The Gloria’s Ranch trial court held two mineral lessees and a mortgagee (Wells Fargo) solidarily liable for more than $20 million in damages resulting from failure to release a mineral lease in North Louisiana.  The Second Circuit affirmed the finding of solidarity on the basis that Wells Fargo became an owner of the mineral lease because it “controlled the bundle of rights that make up ownership, i.e., the rights to use, enjoy, and dispose of the lease.” However, a vigorous dissent warned that the majority’s “control theory” to impose solidarity between a mortgagee and a mineral lessee could have “[d]evastating economic repercussions” for the lending industry, and “[s]erious and harmful impact on the oil and gas industry.”


Continue Reading Louisiana Supreme Court’s reversal of Gloria’s Ranch clarifies calculation of damages for unpaid mineral royalties, provides relief for holders of security interests in mineral rights

A recent decision from the Eastern District of Louisiana provides a mixed bag for pipeline companies or others whose operations involve canals.  Significantly, the decision from Judge Milazzo holds that during the existence of a right-of-way/servitude, Louisiana servitude law imposes a continuing duty to prevent canals from expanding and widening over time, unless unambiguous contractual language allows otherwise.
Continue Reading Federal Court Finds A Continuing Duty Under Louisiana Law To Prevent The Erosion of Pipeline Canals

In Gloria’s Ranch, L.L.C. v. Tauren Exploration, Inc., the Louisiana Second Circuit upheld a trial court’s ruling that Wells Fargo, a mortgage lender with a security interest in a mineral lease, was solidarily liable with its borrowers (the mineral lessees) for a breach of the mineral lessees’ contractual and statutory obligations to produce in paying quantities, pay royalties, and respond to the mineral lessor’s demands regarding those obligations.  A detailed summary of that decision is available here.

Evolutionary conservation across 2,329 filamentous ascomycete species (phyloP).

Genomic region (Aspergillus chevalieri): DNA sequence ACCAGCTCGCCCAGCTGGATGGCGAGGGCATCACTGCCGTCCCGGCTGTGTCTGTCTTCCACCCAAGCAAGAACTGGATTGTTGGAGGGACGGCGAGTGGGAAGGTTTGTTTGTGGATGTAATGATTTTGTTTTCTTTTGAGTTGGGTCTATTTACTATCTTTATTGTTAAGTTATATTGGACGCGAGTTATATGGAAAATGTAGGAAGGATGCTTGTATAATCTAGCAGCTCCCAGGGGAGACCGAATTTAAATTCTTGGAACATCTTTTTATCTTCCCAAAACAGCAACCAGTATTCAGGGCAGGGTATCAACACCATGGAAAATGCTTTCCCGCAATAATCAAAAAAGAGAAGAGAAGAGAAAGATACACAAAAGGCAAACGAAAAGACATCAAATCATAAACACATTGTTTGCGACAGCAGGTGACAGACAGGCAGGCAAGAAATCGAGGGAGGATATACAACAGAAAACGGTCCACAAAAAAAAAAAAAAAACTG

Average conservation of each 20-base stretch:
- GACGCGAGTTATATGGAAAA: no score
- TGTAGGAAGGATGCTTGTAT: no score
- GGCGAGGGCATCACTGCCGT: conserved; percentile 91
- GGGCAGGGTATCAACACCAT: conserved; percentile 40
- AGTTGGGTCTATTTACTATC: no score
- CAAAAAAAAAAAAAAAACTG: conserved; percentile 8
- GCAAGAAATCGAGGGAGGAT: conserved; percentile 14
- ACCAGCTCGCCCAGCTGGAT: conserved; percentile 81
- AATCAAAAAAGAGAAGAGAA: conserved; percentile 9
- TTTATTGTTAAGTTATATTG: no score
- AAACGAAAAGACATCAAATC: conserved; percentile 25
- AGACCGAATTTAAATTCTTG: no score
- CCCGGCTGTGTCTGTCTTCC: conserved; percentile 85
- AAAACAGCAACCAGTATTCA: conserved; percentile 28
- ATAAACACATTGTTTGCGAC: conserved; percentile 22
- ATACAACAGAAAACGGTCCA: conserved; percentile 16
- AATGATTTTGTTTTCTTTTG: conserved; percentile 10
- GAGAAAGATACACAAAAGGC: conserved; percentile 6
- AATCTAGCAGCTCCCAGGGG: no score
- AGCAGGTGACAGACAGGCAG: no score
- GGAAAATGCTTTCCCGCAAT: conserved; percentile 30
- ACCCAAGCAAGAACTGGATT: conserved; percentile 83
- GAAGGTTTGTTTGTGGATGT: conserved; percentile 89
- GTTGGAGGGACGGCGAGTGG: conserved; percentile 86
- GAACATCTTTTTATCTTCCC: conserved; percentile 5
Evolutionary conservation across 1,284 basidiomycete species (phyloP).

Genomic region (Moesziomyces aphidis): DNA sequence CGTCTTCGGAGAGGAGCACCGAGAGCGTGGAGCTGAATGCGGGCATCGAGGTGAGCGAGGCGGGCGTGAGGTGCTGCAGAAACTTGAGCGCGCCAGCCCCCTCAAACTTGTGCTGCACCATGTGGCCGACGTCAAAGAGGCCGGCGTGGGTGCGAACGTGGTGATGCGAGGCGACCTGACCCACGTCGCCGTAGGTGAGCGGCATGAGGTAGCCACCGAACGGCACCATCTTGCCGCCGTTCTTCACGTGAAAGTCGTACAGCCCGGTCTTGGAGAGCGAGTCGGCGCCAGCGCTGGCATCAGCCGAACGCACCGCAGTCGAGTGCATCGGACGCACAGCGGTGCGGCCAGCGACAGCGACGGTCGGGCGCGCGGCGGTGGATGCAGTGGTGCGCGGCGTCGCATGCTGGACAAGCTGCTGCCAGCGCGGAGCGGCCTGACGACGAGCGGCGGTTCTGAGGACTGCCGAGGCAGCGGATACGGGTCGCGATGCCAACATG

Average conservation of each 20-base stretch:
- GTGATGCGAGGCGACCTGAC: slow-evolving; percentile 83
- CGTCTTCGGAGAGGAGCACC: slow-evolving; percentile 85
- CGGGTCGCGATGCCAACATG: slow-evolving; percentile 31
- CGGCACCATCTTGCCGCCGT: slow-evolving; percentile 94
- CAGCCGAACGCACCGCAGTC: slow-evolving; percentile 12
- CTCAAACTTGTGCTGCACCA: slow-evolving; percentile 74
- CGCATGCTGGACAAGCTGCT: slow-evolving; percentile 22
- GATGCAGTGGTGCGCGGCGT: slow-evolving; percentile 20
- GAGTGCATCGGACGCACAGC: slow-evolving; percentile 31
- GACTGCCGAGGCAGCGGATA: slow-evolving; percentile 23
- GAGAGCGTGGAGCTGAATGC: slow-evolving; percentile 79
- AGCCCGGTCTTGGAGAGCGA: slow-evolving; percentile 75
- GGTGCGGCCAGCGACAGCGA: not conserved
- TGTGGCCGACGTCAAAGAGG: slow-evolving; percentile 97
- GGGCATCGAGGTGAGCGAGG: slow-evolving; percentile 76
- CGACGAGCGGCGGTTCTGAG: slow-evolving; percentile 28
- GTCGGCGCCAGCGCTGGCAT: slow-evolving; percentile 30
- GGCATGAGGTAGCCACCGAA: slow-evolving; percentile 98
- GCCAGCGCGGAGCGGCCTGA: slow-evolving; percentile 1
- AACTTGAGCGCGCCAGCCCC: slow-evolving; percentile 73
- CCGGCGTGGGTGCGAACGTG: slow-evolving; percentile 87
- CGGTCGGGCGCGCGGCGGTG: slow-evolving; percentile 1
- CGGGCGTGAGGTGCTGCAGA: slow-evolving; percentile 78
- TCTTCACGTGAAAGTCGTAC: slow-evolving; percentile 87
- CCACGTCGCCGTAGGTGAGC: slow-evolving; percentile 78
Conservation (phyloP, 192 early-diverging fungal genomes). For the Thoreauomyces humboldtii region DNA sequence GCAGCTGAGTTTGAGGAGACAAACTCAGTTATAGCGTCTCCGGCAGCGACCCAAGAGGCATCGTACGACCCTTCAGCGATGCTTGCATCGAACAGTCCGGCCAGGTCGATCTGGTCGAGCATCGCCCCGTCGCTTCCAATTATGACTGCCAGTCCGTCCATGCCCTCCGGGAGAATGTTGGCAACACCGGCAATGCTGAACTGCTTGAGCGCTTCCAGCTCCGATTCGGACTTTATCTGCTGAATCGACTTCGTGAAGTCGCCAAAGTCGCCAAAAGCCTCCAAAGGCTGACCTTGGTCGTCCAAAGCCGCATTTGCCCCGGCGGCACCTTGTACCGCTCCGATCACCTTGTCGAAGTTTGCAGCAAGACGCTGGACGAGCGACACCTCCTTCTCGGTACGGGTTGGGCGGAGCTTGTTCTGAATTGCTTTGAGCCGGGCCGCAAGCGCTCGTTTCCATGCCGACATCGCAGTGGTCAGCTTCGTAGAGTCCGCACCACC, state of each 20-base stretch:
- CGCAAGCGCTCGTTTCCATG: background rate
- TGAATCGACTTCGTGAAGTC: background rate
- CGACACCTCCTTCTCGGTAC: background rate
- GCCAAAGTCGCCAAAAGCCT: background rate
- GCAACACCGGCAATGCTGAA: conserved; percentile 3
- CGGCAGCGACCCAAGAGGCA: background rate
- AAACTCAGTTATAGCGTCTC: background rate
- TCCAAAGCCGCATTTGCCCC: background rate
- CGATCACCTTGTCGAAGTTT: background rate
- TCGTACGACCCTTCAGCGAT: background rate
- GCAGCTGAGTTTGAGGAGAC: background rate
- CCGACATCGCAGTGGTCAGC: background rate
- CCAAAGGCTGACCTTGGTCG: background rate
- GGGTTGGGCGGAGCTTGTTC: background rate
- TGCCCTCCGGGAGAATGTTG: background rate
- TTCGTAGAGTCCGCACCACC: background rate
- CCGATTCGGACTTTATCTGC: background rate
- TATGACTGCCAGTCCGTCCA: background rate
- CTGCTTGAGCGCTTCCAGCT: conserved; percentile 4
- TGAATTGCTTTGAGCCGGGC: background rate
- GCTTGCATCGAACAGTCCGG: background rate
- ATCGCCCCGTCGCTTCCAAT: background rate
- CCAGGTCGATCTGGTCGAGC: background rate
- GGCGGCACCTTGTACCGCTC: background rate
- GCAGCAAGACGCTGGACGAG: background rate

Continue Reading Strong Dissent Warns of “Devastating Economic Repercussions” of Second Circuit’s Decision in Oil & Gas Case

A July 3, 2017 ruling from the 17th Judicial District establishes that a mineral servitude owner’s obligation under Mineral Code article 22 “to restore the surface to its original condition” means the condition of the property at the creation of the servitude—and not the property’s pristine, pre-operation condition.  The court’s commonsense ruling in Sterling Sugars v. Amerada Hess Corporation, No. 100091 (17th JDC) appears to be the first time a state court has directly interpreted the meaning of the phrase “original condition” in the Article 22 context.
Continue Reading Trial Court Rules that Article 22’s “Original Condition” Refers to Property’s Condition at the Creation of a Mineral Servitude

The U.S. Fifth Circuit recently dismissed a sweeping environmental lawsuit filed by a Louisiana Levee Board against 97 oil and gas companies alleging coastal land loss. Read our case summary.
Continue Reading U.S. Fifth Circuit Affirms Dismissal of Levee Board’s Lawsuit Against 97 Oil and Gas Companies

The first of 40 coastal permitting lawsuits to proceed to disposition has been dismissed for failure to exhaust administrative remedies.

In a ruling released today, Judge Enright of the 24th JDC for Jefferson Parish dismissed The Parish of Jefferson v. Atlantic Richfield Company, finding that the statutory scheme at issue provided administrative channels to investigate and resolve alleged permit violations, and thus those remedies must be exhausted before the plaintiffs could pursue civil damages through the courts.
Continue Reading First Parish Coastal Zone Lawsuit to Proceed to Decision Falls for Failure to Exhaust Administrative Remedies